10 Ways to Evaluate a Market

Over the years I have seen lots of budding entrepreneurs with bright ideas, but all too often passion and enthusiasm get in the way of good business sense. Before you know it, a whole heap of time and money have been spent on a complete dud. Why? No one wants it.

How do you reliably assess the market for your new venture? I have a ten point checklist to help. It will also help you to determine if the business that you are already in is still relevant

Urgency. How badly do people want and need the product now? Let’s just take an example of building a restaurant. What do you think is the most important thing to have in your restaurant? You might answer, “I’ve got to have good food, good location and a good team.” No. That is not the most urgent issue. The most basic thing that you must have to make your restaurant a success is a hungry crowd.

This is where the internet can really help you. It allows you to search for what people are searching for. It is called a key word search. Google is this amazing device where people put in their problems. If you want to build a great business, all you have to do is to go into Google and type in what problem that you could solve and it will tell you how many people are searching for it. If there are a lot of searches, then it is probably not a bad market to be in.

Market Size. How many people are actively purchasing things similar to what you offer? It is really important to know the statistics about the size of your marketplace. For example, when I worked at Harvey Norman, their company policy would not approve of putting a new store in an area that had less than a drawing population of 100,000. The market size was just too small to support a successful business.

Pricing Potential. How much are people willing to pay? Not how much does it cost to make. That is a profoundly different subject. You have got to ask yourself if a customer is willing to pay $3,000 for the product and the product only costs $50 to make. You should still sell it at $3,000 because that is how much the market is willing to pay.

You also want to operate in a business where there is mystery. Where there is mystery, there is margin. Focus on building a business that is in the area of mystery. If you do not have mystery, try to create mystery in your business. It will help you to increase your pricing potential.

The Cost of Customer Acquisition. How easy is it to acquire a customer? Because of internet marketing, a lot of home based businesses are really thriving. Internet marketing has allowed home based business to prosper. Due to the internet, the cost of acquisition is low because now you do not need to build stores and set up a retail office and pay for all those expensive business start-up costs.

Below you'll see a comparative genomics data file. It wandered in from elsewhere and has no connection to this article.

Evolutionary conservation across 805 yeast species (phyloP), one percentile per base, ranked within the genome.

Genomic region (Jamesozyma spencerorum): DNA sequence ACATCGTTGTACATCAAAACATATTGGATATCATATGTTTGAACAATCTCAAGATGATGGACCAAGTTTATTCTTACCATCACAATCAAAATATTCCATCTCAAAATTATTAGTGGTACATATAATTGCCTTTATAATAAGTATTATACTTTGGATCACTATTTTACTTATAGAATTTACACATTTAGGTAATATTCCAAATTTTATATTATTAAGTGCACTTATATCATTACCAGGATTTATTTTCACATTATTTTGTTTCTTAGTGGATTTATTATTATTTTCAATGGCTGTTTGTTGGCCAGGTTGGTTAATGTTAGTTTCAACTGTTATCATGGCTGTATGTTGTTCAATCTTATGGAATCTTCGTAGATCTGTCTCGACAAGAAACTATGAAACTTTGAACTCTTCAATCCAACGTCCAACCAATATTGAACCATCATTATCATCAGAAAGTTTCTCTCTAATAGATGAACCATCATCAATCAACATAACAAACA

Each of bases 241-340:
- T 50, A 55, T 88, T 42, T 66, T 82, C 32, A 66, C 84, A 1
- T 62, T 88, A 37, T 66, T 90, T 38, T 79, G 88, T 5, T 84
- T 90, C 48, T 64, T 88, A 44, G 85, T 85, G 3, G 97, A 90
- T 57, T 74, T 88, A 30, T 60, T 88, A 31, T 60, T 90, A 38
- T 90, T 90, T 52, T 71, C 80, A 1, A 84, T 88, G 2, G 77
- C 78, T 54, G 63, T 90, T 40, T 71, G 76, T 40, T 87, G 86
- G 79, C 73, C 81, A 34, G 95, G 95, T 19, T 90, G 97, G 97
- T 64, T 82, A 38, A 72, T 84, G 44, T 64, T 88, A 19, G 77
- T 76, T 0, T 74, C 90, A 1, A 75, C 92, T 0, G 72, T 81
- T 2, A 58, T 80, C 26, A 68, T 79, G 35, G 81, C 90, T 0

The Cost of the Value Delivery. How much will it cost to create and deliver the value offered both in money and effort? What is the time it will cost to do that? For example, in consultancy based businesses, the time and effort to produce a product is quite high because they are exchanging time for money.

The Uniqueness of the Offer. This is really important. In the sea of clutter, one of the best ways to establish whether you have a really great product or service is to find out if you are truly unique. You do not have to be truly unique; you just have to market yourself as unique. You need to find a unique marketing proposition. You need to figure out what will make you stand out. How will you be different from everybody else? How will you become famous?

The Speed to Market. How long will it take to produce something to sell? Is it going take you a year? Is it going to take you two weeks? How long is it going to take for you to start selling something?

Up Front Investment. How much will you have to invest before you are ready to sell?

Up-Sell Potential. This point is really interesting because up-sell potential works on the simple principle that once you have the customer, can you up-sell to them? Can you say, “Do you want fries with that?” Can you put them onto the mega deal? That assumes that you have another product that you can move them up to. That is why I am not a huge fan of one product businesses. The problem is that if the client does not buy that product, they buy nothing. There is no where to go.

Leverage Potential. Once the initial offer is accepted, how much additional work will you have to put into it to continue selling it? Membership based businesses have a lot of leverage potential because you just replicate over and over the same package that you sell to each of your members. Whereas consultancy or service type business does not have as much leverage potential because they are the product and you cannot replicate yourself over and over.

I hope this gives you some insight into how to evaluate the market if you are about to go into a marketplace or to expand your business. If you go through those ten areas as you would a checklist, you will do some seriously good due diligence.

About Tony Gattari, Achievers Group

The author is founder and Chief Energy Officer of Achievers group. He is a much in demand passionate professional speaker, business educator, author and corporate, business advisor. He has worked with over 140 businesses around the world.

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